In the evolution of wine tourism, the phantom guest has proven to be an invaluable tool. In the context of our consulting work with companies, we have discovered how crucial it is to observe real interactions between guests and staff to truly understand the effectiveness of the hospitality offered.

This method is not aimed at criticizing, but rather at providing constructive feedback that catalyzes growth and optimization of strengths.

Through the latest ghost experiences conducted in various wineries, we have identified two critical issues that, if not addressed, can become real barriers to excellence.

  1. The first problem lies in the ability to listen: too many sales staff lack the necessary sensitivity to grasp the unexpressed needs of visitors, merely following a predetermined script without really “hearing” the guest. This behavior risks turning a potentially memorable visit into a flat and impersonal experience.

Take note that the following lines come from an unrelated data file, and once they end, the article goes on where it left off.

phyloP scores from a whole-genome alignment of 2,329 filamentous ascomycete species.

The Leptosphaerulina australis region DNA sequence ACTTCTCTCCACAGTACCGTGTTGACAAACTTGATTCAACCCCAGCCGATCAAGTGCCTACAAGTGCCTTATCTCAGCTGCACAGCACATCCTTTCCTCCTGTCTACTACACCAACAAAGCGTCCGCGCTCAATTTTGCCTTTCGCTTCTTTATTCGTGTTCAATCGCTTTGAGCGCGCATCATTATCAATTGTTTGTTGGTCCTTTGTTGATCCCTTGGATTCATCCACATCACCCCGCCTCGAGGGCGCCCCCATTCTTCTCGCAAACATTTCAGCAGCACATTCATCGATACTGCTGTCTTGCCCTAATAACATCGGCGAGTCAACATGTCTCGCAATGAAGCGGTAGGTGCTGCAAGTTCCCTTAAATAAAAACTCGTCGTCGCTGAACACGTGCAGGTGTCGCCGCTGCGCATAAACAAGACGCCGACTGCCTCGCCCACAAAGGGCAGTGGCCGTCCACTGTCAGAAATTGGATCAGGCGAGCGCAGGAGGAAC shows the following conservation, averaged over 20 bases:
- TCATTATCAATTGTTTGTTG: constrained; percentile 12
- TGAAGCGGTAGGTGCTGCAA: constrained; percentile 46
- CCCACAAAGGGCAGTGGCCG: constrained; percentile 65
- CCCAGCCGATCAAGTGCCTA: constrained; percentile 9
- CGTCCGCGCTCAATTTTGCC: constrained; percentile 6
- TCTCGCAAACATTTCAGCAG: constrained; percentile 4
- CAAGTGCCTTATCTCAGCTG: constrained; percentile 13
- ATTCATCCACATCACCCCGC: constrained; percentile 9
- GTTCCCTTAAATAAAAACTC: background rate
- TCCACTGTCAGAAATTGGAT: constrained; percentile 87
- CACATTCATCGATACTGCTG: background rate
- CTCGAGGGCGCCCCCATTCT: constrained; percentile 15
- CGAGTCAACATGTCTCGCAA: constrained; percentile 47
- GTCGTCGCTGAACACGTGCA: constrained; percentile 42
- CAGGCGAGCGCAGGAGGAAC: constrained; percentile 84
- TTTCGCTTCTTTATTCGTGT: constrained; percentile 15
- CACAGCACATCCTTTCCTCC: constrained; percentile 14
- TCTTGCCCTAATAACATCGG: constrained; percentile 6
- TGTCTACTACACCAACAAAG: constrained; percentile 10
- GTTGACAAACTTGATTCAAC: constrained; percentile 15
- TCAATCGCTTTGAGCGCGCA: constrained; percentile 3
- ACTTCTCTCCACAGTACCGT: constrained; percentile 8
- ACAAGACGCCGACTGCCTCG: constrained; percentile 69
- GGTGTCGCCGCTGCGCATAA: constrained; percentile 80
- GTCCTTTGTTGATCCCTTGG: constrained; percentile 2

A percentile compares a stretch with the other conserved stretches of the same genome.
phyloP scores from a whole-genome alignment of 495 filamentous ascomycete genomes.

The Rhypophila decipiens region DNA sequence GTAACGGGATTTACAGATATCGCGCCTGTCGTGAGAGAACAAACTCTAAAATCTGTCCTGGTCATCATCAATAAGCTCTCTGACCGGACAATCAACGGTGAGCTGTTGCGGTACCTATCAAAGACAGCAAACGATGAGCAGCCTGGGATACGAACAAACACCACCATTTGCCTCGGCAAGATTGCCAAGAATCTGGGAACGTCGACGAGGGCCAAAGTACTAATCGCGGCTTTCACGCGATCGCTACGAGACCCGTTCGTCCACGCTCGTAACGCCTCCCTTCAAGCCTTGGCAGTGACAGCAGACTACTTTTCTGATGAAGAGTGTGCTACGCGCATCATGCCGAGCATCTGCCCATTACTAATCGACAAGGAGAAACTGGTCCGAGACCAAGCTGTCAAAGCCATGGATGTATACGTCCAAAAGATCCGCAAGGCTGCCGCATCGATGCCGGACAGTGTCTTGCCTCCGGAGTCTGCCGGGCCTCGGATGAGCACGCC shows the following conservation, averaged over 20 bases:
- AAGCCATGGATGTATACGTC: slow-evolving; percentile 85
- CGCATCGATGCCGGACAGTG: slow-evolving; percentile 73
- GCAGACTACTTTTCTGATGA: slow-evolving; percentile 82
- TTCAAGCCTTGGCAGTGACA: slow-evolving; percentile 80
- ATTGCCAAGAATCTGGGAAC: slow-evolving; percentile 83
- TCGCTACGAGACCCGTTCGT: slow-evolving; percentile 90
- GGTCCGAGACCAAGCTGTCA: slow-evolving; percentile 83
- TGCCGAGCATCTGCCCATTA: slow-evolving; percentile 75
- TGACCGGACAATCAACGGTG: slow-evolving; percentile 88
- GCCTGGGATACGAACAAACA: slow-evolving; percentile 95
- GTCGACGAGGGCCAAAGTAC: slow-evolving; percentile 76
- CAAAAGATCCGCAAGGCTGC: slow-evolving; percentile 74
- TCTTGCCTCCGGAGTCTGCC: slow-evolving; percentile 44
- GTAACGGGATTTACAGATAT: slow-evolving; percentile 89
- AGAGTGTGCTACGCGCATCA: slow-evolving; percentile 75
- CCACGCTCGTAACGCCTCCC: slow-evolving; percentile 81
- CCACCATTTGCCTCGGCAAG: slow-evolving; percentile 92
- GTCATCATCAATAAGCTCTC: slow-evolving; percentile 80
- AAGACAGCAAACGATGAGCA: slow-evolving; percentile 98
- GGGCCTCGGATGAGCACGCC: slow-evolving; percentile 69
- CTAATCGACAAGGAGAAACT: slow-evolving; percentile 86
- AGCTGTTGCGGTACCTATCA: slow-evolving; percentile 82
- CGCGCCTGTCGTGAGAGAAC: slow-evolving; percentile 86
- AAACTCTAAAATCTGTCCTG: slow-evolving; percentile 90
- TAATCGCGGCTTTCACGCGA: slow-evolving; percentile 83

2. The second critical point emerges in the most delicate moment of the wine tourism journey: closing the sale. Despite impeccable hospitality and nearly perfect management of the experience, some hospitality managers show a certain reluctance to finalize the sale, losing effectiveness precisely at the crucial moment. The transition to the wine shop thus becomes a sore point that can undermine all the work done previously.
    With this in mind, it is clear that the approach of the phantom guest is not just an evaluative exercise, but a true strategic transformation tool. Every piece of feedback collected becomes an opportunity for improvement, suggesting practical changes and innovative approaches that can truly make a difference.

In the upcoming episodes of our focus on wine tourism, we will reveal the behind-the-scenes of some of these ghost visits. Stay with us to discover how even the most invisible of guests can leave the deepest impression.

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